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Mother Claims Northwestern Sorority Hazing Led to Daughter’s Suicide

A wrongful death lawsuit filed by the mother of a Northwestern student who took her own life says sorority hazing contributed to her daughter’s death.

Mother Claims Northwestern Sorority Hazing Led to Daughter’s Suicide

The lawsuit claims her daughter told members of the sorority that she was having suicidal thoughts. (Image: iStock.com/wellesenterprises)

The mother of a Northwestern University basketball player who committed suicide has filed a wrongful death lawsuit against one of the school’s sororities, alleging her daughter’s hazing contributed to her anxiety and depression.

Jordan Hankins was a sophomore at Northwestern when she hung herself inside her dorm room on Jan. 9, 2017.

Her mother, Felicia Hankins, filed the lawsuit last week against Alpha Kappa Alpha and two of their chapters, Gamma Chi and Delta Chi Omega, reports ABC News. Nine individuals who were associated with the chapters at the time of Jordan’s death are also named in the suit.

The suit alleges Hankins, who was a guard on the women’s basketball team, “was subjected to physical abuse including paddling, verbal abuse, mental abuse, financial exploitation, sleep deprivation, items being thrown and dumped on her, and other forms of hazing intended to humiliate and demean her” in Nov. 2016.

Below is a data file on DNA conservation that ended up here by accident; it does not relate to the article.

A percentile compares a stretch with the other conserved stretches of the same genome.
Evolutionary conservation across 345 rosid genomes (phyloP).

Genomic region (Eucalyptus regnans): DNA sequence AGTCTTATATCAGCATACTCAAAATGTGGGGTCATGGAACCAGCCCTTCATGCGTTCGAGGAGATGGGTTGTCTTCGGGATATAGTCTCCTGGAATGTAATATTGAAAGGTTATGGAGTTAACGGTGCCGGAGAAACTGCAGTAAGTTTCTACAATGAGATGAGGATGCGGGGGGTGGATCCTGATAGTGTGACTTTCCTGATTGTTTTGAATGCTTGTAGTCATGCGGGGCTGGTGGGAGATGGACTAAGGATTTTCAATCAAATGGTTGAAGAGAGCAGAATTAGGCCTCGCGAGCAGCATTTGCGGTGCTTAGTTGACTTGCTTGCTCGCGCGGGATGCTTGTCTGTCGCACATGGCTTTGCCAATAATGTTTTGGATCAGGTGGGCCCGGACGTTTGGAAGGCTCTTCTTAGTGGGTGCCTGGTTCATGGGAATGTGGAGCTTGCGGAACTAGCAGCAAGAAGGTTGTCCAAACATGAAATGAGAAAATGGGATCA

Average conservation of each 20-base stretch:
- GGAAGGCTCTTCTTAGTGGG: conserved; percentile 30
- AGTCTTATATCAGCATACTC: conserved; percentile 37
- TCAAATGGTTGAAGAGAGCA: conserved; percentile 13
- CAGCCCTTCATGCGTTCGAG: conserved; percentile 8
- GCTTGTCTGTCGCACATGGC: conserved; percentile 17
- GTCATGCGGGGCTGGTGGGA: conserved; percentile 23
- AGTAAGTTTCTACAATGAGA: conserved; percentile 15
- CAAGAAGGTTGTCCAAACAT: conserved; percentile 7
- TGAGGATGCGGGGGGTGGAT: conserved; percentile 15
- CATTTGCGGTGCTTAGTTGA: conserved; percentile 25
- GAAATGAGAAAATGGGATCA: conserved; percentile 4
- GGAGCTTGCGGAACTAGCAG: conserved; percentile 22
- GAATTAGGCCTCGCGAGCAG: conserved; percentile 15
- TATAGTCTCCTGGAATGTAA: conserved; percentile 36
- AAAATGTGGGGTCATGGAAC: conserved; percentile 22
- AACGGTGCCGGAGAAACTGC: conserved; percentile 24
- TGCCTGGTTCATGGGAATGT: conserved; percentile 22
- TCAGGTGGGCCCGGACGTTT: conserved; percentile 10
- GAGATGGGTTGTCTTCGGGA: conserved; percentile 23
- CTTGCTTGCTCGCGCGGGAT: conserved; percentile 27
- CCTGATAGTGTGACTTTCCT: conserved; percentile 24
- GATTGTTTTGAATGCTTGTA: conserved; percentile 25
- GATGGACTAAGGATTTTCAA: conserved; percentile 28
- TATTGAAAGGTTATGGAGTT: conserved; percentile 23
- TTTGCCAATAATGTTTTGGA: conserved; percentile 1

The alleged hazing negatively affected her “physical, mental, and emotional health,” the lawsuit continues. “It was foreseeable that Hankins would commit suicide as a result of the hazing activities.”

Hankins allegedly told members of the sorority that she was struggling with mental health and that the hazing was triggering her post-traumatic stress disorder, causing severe anxiety, depression and suicidal thoughts.

“She explicitly expressed she was suicidal and had a plan to commit suicide,” the suit says.

The suit, which seeks unspecified damages, lists several counts of negligence and intentional infliction of emotional distress.

Alpha Kappa Alpha was suspended from Northwestern’s campus in May 2017, but the school declined to detail the reason for the suspension, according to the Indy Star.

The sorority will be allowed to return in September, but “must meet several criteria for that to happen,” according to a spokesperson from the school.

The Alpha Kappa Alpha Sorority headquarters released a statement several days after the lawsuit was filed, stating it has a “zero-tolerance” hazing policy and educates incoming and current members against hazing.

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Amy Rock is Campus Safety's senior editor. She graduated from UMass Amherst with a Bachelor’s Degree in Communications and a minor in Education.

She has worked in the publishing industry since 2011, in both events and digital marketing.

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